1. Transaction Costs: 29 percent of every dollar goes towards DSP and SSP fees, etc.
  2. Loss of Media Productivity Costs: 35 percent of every dollar is spent  on non-viewable, IVT, non-measurable, and MFA traffic.

The report is divided into sections, each offering a “Recommended Playbook” for marketers, which propose measures to help optimize investment in programmatic media. Key steps include:

  • Prioritizing the creation and use of website “inclusion” lists versus focusing on “exclusion” lists. Attempting to exclude individual sites from the vast expanse of millions of sites, with new domains being created every day, is a herculean and futile task.  Buyers should focus on what they want rather than what they attempt to avoid.
  • Buying through direct inventory supply paths.  Each additional move to a new supplier drives up cost as well as the buyer’s carbon footprint. If a marketer starts with a list of 75 to 100 high quality, trusted sellers, they’ll get thousands of high-quality domains.  Trusted sellers, by definition, are partners known for their credibility and reliability in the programmatic ecosystem. Trusted sellers transact with buyers on direct supply paths as opposed to reseller paths that add more markup and generate carbon waste. Ideally, they do not engage in the sale of MFA inventory, as their business thrives on transparency and authenticity.
  • Assess the value of your programmatic advertising.  This requires the accurate measurement of ad quality and price.  Among other steps, marketers need to get access to their  log-level data and then ingest, match, and harmonize it either in-house or via a third-party company. Tapping log-level data from every adtech vendor across an advertiser’s supply chain is paramount. Marketers must match that data to show where value is hiding and where there is no value at all.
  • Have an SSP optimization strategy. Consolidate spending with a short list of preferred partners that are willing to provide financial incentives in exchange for an elevated share of spend. Five to seven SSPs are likely optimal and can provide access to close to 100 percent of the supply.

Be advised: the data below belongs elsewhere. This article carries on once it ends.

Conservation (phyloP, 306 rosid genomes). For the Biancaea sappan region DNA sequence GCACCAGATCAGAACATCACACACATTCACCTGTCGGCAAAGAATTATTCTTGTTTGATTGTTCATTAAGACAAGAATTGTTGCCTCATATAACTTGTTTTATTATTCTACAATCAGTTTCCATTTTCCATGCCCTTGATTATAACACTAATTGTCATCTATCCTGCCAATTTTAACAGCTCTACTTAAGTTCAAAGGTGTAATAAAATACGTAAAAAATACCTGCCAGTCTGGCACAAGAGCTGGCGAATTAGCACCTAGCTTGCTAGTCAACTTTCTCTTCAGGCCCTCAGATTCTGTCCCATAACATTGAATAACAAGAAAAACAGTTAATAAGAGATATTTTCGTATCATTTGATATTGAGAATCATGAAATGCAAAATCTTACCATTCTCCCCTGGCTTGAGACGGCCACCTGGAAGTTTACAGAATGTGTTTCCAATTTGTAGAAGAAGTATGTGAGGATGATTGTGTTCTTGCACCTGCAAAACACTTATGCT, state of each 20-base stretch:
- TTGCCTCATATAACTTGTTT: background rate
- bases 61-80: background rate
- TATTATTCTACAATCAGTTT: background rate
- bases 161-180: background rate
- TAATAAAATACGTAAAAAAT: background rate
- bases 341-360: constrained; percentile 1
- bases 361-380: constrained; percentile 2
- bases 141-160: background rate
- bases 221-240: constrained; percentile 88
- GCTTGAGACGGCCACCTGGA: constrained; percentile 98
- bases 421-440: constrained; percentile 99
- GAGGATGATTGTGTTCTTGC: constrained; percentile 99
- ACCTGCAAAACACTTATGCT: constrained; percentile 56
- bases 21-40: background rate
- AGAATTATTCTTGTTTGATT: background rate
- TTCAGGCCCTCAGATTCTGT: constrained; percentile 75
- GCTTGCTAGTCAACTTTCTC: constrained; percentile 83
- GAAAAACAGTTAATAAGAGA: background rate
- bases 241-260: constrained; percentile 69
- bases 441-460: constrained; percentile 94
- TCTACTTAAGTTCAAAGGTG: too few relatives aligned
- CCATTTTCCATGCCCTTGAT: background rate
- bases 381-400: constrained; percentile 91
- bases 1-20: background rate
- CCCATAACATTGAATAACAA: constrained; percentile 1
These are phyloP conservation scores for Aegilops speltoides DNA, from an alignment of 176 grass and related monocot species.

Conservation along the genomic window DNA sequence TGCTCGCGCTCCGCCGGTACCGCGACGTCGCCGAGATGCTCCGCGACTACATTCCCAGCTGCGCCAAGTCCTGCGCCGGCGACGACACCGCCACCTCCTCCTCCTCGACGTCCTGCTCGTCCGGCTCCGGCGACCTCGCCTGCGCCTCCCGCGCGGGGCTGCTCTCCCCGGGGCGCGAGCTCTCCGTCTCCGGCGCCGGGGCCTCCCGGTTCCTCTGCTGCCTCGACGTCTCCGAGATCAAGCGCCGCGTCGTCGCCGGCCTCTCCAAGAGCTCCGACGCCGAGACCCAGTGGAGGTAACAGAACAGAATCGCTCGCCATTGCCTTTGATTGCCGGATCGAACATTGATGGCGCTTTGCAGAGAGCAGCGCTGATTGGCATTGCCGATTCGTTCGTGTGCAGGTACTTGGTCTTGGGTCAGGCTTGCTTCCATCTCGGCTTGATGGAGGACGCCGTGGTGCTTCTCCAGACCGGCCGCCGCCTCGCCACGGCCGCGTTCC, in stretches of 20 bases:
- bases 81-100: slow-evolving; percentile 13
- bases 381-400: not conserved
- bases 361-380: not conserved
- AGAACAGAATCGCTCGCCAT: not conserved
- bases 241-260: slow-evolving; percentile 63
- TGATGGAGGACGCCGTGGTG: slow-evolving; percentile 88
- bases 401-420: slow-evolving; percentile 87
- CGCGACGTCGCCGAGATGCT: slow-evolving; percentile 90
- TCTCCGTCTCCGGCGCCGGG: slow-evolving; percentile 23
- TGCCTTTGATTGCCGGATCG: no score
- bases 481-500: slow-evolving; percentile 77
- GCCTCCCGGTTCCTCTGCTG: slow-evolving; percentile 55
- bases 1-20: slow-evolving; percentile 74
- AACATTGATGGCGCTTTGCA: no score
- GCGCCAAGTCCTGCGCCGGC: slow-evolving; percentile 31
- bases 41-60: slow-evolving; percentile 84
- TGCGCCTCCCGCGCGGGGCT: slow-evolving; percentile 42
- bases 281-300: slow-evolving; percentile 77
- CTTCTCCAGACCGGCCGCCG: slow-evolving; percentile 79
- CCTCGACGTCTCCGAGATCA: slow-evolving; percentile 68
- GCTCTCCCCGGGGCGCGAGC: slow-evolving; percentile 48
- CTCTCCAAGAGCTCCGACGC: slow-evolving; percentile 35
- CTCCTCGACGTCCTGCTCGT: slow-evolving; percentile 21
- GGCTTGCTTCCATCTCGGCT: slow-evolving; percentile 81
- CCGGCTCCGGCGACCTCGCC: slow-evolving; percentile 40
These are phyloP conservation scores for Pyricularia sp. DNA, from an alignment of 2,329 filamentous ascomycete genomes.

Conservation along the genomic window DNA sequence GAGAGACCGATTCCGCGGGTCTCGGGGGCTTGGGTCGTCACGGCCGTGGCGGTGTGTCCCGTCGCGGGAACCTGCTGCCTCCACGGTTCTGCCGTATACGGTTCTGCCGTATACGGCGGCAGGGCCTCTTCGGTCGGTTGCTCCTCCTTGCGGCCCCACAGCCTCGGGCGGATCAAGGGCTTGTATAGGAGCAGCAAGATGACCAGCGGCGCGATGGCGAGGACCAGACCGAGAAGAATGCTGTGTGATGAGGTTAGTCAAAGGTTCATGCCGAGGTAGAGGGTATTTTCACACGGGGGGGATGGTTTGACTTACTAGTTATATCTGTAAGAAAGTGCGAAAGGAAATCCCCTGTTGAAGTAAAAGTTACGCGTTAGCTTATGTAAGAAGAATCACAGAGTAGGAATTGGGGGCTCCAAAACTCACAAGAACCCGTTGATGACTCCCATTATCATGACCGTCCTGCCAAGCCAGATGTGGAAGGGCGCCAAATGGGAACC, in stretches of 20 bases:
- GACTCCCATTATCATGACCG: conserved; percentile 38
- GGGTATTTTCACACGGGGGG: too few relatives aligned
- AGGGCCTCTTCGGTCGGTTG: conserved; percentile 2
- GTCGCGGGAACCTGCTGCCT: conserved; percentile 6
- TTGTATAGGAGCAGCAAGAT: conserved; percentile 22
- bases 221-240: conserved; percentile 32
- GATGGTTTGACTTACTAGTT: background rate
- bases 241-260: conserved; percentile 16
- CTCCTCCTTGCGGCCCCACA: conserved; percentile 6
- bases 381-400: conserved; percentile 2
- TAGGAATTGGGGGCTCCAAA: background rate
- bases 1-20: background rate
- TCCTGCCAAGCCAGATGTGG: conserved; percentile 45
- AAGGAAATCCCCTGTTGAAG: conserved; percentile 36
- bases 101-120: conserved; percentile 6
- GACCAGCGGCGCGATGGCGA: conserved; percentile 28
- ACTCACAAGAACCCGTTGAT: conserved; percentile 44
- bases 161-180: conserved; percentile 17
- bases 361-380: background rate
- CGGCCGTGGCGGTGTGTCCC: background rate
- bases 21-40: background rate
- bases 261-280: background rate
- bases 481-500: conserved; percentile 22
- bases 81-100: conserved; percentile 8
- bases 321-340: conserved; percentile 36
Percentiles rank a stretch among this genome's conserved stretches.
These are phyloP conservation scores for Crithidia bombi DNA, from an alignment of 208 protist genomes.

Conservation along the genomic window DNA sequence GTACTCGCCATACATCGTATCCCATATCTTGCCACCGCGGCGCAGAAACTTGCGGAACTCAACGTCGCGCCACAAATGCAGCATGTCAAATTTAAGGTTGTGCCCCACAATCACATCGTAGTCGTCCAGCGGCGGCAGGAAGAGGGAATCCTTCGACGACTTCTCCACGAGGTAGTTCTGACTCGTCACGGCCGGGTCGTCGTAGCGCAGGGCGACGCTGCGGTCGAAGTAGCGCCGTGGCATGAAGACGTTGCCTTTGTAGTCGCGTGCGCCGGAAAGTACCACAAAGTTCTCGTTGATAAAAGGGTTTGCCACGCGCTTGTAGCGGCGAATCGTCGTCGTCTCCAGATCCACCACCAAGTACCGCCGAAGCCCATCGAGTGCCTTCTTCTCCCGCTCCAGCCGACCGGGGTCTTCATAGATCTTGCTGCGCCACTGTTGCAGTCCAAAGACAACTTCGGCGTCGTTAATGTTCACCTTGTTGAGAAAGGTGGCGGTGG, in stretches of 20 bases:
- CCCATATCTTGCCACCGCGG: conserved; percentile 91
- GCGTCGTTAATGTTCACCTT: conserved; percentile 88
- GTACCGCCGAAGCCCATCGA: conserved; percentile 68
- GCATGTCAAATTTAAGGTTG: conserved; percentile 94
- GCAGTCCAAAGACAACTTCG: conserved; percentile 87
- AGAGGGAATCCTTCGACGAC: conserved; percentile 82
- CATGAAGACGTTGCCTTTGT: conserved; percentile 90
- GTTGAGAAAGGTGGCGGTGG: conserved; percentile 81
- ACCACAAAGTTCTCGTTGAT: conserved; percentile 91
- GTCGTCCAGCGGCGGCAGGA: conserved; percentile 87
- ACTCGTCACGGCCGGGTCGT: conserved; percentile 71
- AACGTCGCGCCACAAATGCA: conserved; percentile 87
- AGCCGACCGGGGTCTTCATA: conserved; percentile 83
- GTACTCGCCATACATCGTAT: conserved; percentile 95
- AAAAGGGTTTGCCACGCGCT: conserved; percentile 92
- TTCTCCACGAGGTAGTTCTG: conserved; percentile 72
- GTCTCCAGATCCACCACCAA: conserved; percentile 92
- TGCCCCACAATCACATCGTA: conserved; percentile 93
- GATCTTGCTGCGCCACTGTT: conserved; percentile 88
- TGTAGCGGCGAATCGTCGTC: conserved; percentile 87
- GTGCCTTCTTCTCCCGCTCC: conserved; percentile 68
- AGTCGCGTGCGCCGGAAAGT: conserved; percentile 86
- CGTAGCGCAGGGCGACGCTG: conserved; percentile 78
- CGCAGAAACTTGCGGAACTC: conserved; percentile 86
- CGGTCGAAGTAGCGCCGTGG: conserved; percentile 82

• Increase understanding of what types of Private Marketplaces (PMPs) you buy from and consider experimenting with allocating more budget towards Open Marketplaces (OMPs). Some PMP inventory is high quality and may be worth the premium price, but the days of simply assuming all PMP inventory is worth the premium are gone.

The Complete Report was developed by the ANA in collaboration with its core project team: Lemonade Projects, TAG TrustNet, Reed Smith, and Kroll.  Twenty-one marketers participated in the study, along with 12 supply chain companies, including three DSPs, six SSPs, and three ad verification companies.  Participating companies are identified in the report.

The full report can be accessed here.


The ANA’s (Association of National Advertisers) mission is to drive growth for marketing professionals, brands and businesses, the industry, and humanity. The ANA serves the marketing needs of 20,000 brands by leveraging the 12-point ANA Growth Agenda, which has been endorsed by the Global CMO Growth Council. The ANA’s membership consists of U.S. and international companies, including client-side marketers, nonprofits, fundraisers, and marketing solutions providers (data science and technology companies, ad agencies, publishers, media companies, suppliers, and vendors). The ANA creates Marketing Growth Champions by serving, educating, and advocating for more than 50,000 industry members that collectively invest more than $400 billion in marketing and advertising annually.

John Wolfe